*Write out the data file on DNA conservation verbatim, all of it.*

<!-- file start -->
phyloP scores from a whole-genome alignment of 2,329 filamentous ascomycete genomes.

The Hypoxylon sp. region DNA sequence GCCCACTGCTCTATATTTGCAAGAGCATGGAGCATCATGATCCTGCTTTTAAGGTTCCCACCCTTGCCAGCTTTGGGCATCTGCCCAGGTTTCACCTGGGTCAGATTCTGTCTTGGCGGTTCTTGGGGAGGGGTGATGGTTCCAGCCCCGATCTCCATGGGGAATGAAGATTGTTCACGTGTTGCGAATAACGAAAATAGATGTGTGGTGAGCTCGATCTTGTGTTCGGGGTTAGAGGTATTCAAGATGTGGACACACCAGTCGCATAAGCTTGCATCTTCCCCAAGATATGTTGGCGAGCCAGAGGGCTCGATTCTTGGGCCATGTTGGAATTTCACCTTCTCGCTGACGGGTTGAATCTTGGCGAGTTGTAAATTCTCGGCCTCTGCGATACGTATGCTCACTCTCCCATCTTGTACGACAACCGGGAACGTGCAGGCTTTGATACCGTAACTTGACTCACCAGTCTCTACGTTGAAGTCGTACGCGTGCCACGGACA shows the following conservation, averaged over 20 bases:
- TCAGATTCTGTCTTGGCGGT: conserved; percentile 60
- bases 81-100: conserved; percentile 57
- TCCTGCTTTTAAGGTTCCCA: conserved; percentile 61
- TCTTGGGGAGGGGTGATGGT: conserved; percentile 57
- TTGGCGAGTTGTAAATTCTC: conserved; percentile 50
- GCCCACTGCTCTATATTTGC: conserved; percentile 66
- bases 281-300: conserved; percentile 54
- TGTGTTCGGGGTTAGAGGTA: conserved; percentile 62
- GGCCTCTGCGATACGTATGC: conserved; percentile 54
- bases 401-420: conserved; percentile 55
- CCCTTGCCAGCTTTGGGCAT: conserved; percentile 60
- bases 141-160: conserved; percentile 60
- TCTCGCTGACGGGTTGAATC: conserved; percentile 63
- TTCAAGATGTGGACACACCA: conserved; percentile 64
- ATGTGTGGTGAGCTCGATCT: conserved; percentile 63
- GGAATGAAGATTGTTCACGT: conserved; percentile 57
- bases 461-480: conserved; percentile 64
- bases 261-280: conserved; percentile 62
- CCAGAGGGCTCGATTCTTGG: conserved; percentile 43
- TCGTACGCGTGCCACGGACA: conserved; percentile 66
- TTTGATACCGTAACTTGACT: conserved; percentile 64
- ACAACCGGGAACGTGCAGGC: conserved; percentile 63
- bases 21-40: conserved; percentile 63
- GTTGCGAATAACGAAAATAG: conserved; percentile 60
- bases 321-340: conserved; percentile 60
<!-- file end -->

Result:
phyloP scores from a whole-genome alignment of 2,329 filamentous ascomycete genomes.

The Hypoxylon sp. region DNA sequence GCCCACTGCTCTATATTTGCAAGAGCATGGAGCATCATGATCCTGCTTTTAAGGTTCCCACCCTTGCCAGCTTTGGGCATCTGCCCAGGTTTCACCTGGGTCAGATTCTGTCTTGGCGGTTCTTGGGGAGGGGTGATGGTTCCAGCCCCGATCTCCATGGGGAATGAAGATTGTTCACGTGTTGCGAATAACGAAAATAGATGTGTGGTGAGCTCGATCTTGTGTTCGGGGTTAGAGGTATTCAAGATGTGGACACACCAGTCGCATAAGCTTGCATCTTCCCCAAGATATGTTGGCGAGCCAGAGGGCTCGATTCTTGGGCCATGTTGGAATTTCACCTTCTCGCTGACGGGTTGAATCTTGGCGAGTTGTAAATTCTCGGCCTCTGCGATACGTATGCTCACTCTCCCATCTTGTACGACAACCGGGAACGTGCAGGCTTTGATACCGTAACTTGACTCACCAGTCTCTACGTTGAAGTCGTACGCGTGCCACGGACA shows the following conservation, averaged over 20 bases:
- TCAGATTCTGTCTTGGCGGT: conserved; percentile 60
- bases 81-100: conserved; percentile 57
- TCCTGCTTTTAAGGTTCCCA: conserved; percentile 61
- TCTTGGGGAGGGGTGATGGT: conserved; percentile 57
- TTGGCGAGTTGTAAATTCTC: conserved; percentile 50
- GCCCACTGCTCTATATTTGC: conserved; percentile 66
- bases 281-300: conserved; percentile 54
- TGTGTTCGGGGTTAGAGGTA: conserved; percentile 62
- GGCCTCTGCGATACGTATGC: conserved; percentile 54
- bases 401-420: conserved; percentile 55
- CCCTTGCCAGCTTTGGGCAT: conserved; percentile 60
- bases 141-160: conserved; percentile 60
- TCTCGCTGACGGGTTGAATC: conserved; percentile 63
- TTCAAGATGTGGACACACCA: conserved; percentile 64
- ATGTGTGGTGAGCTCGATCT: conserved; percentile 63
- GGAATGAAGATTGTTCACGT: conserved; percentile 57
- bases 461-480: conserved; percentile 64
- bases 261-280: conserved; percentile 62
- CCAGAGGGCTCGATTCTTGG: conserved; percentile 43
- TCGTACGCGTGCCACGGACA: conserved; percentile 66
- TTTGATACCGTAACTTGACT: conserved; percentile 64
- ACAACCGGGAACGTGCAGGC: conserved; percentile 63
- bases 21-40: conserved; percentile 63
- GTTGCGAATAACGAAAATAG: conserved; percentile 60
- bases 321-340: conserved; percentile 60